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Four years ago, Rijin Sahakian attended a film festival in Doha, Qatar, that aimed to bring together filmmakers from all over the Middle East. She encountered only one Iraqi filmmaker—and he lived in Norway.

This didn’t come as much of a shock to the Iraq-born, California-raised 25-year-old Sahakian. After all, only a handful of movies—all of them paeans to Saddam Hussein—had been made by Iraq-based directors in the past 20 years. But then came the war.

Sahakian’s interest in international cinema began after college, when she organized a Middle Eastern and African film festival for a Detroit nonprofit and volunteered at festivals in New York City. She was inspired by the work of such Iranian directors as A Time for Drunken Horses’ Bahman Ghobadi, whose allegorical style is largely a response to government censorship.

“I grew up all my life hearing the things that [my] people had gone through,” says Sahakian, who left Iraq at age 3. “I thought, Now is the time to put that power into the hands of the Iraqis, to tell the story of what their experiences have been for so long.” In August 2003, she moved from California to D.C. to found FilmIraq, a nonprofit organization that connects emerging Iraqi filmmakers to training, equipment, funding, and support.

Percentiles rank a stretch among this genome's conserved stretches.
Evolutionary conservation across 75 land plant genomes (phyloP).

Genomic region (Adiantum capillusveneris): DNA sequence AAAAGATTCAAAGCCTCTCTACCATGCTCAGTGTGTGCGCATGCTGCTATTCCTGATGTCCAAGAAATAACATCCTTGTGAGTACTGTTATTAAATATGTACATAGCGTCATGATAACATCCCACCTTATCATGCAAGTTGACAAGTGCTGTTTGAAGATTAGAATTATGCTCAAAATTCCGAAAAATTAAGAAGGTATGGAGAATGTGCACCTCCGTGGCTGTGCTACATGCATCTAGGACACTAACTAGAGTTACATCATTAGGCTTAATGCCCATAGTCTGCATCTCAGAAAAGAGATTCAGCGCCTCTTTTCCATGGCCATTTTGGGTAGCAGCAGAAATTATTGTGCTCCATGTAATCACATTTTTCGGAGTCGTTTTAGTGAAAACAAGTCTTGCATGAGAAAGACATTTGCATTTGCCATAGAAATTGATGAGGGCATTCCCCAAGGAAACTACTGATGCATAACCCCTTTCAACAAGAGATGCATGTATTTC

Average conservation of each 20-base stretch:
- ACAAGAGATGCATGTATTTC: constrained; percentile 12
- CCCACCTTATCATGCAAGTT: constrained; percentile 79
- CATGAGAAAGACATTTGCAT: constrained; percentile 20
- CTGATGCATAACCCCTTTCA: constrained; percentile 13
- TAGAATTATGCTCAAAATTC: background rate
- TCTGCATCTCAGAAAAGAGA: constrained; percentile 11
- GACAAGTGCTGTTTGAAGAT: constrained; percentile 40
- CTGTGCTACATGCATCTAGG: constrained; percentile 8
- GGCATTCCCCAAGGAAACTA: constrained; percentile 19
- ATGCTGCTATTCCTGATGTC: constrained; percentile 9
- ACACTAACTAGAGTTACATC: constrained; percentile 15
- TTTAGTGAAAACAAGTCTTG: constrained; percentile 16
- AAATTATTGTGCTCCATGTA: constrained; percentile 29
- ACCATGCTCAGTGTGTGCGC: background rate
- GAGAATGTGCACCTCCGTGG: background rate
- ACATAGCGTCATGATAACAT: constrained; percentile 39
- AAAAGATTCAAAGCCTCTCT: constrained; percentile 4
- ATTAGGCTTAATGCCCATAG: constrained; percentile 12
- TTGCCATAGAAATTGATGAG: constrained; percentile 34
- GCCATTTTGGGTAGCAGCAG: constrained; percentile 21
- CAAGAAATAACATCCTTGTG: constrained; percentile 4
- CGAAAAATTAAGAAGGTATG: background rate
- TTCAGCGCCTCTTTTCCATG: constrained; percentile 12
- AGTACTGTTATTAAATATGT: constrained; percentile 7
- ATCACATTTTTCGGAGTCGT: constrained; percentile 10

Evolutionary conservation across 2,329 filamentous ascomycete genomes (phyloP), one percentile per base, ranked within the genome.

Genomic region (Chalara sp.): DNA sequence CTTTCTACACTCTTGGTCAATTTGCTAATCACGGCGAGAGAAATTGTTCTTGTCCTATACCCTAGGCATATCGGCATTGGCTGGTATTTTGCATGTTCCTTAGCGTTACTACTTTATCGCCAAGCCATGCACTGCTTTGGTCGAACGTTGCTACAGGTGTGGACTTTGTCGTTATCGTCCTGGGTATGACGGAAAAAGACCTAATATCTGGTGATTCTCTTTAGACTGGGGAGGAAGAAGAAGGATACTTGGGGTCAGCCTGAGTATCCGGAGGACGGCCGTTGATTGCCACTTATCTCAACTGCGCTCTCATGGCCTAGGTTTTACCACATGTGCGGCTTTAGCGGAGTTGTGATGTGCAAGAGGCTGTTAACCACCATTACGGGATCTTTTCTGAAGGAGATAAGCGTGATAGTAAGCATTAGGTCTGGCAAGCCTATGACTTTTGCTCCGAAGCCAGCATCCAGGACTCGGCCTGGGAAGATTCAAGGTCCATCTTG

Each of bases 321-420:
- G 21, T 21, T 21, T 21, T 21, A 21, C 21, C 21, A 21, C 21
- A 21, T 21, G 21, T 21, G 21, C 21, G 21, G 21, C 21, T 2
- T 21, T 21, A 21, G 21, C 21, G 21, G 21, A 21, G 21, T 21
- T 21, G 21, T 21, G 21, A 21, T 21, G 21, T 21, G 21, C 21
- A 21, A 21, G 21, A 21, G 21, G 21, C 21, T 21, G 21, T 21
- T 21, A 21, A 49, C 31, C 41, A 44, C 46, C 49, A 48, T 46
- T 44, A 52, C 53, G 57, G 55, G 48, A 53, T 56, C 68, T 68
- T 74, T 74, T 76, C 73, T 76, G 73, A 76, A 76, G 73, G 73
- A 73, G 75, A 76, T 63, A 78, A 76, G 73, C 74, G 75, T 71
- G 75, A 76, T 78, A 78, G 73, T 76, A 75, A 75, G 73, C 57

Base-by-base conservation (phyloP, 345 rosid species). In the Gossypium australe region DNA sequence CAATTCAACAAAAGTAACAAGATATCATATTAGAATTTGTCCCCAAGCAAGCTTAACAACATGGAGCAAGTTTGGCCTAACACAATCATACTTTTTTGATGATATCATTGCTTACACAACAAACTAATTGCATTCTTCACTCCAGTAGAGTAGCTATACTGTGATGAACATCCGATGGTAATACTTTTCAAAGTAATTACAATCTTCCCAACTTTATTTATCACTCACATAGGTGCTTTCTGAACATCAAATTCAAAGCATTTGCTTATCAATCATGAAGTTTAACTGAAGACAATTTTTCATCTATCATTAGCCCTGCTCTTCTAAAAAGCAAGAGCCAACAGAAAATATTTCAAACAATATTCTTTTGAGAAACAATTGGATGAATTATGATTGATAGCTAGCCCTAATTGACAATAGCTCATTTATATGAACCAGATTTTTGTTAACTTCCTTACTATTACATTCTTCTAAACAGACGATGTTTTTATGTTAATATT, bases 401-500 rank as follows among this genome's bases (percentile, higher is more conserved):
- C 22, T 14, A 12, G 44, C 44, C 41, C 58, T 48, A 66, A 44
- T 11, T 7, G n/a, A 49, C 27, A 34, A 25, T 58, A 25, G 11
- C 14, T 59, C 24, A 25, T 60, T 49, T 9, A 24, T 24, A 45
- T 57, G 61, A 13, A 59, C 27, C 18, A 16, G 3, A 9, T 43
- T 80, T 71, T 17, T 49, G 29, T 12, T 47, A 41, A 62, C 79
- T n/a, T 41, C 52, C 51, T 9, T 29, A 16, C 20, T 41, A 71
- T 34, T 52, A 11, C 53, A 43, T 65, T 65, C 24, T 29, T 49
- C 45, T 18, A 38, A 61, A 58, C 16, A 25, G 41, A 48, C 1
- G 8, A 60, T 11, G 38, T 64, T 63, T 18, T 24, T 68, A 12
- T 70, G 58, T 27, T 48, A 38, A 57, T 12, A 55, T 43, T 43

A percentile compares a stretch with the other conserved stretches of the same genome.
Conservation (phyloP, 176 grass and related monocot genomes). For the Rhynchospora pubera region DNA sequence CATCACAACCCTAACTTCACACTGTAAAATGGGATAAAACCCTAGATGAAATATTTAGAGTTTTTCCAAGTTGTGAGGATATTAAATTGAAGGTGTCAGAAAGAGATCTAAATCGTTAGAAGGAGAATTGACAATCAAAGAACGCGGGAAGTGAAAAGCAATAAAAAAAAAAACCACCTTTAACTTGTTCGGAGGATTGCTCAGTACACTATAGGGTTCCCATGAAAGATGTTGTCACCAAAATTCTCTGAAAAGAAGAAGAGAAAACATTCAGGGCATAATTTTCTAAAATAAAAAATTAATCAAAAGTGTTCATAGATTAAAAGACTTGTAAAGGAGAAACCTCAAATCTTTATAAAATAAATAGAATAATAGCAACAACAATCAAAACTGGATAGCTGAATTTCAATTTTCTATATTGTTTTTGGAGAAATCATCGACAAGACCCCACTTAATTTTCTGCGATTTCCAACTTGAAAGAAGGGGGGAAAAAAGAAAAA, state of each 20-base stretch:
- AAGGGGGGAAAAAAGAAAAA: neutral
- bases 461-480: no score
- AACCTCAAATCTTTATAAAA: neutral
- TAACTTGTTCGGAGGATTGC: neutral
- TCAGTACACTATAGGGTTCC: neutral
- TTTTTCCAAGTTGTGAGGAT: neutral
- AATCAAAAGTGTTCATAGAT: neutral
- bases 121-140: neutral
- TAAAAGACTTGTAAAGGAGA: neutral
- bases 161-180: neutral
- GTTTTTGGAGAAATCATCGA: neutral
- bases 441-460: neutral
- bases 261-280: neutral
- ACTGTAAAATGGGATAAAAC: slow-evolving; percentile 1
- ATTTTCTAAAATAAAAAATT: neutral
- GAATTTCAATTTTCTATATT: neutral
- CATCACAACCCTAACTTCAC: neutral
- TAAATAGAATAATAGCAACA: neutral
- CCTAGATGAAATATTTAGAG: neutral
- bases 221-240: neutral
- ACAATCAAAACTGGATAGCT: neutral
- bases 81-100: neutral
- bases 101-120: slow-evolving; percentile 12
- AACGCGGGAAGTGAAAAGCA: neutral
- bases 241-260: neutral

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Sahakian turned to the lone Iraqi director she had met at the Doha fest, Samir Alwan, for encouragement. With his help, and the help of French-Iraqi director Saad Salman, she began searching for filmmakers living in Iraq. “When I first started, I thought, This is really important to do, but I had no idea if there were any Iraqi filmmakers. I could understand if there weren’t,” she says. But as soon as she found one through her network of expatriates in the industry, Sahakian discovered dozens more. Soon, she was e-mailing extensively with about 20 aspiring filmmakers.

Enthusiasm for FilmIraq was easy to come by: Ghobadi offered to lend training and signed on to steer a documentary about the first Iraqi women’s Olympic team. Staffers at Echoing Green, a leading arts funder, also expressed strong interest in the project. But as the war dragged on, growing security concerns made investors skittish, and Sahakian’s initial funders pulled out. It doesn’t help matters that Iraq currently lacks the infrastructure for film distribution and screenings; most movie theaters aren’t in working order yet.

But Sahakian isn’t discouraged. “I believe that [creativity] is a vital need, too,” she says. “That can do a lot in terms of creating a civil society where there hasn’t really been one.” For now, she’s concentrating on gathering equipment and developing training plans, which she’ll bring with her when she travels to Iraq in the fall.

“[These are the] people that you want to be supporting—people who are reflecting, who care about what’s happening there, and who…want to be part of that exchange of ideas through art,” Sahakian says. “It’s kind of like when kids are outcasts at school. If they can’t be friends, they’re just going to start hating everyone.” —Bidisha Banerjee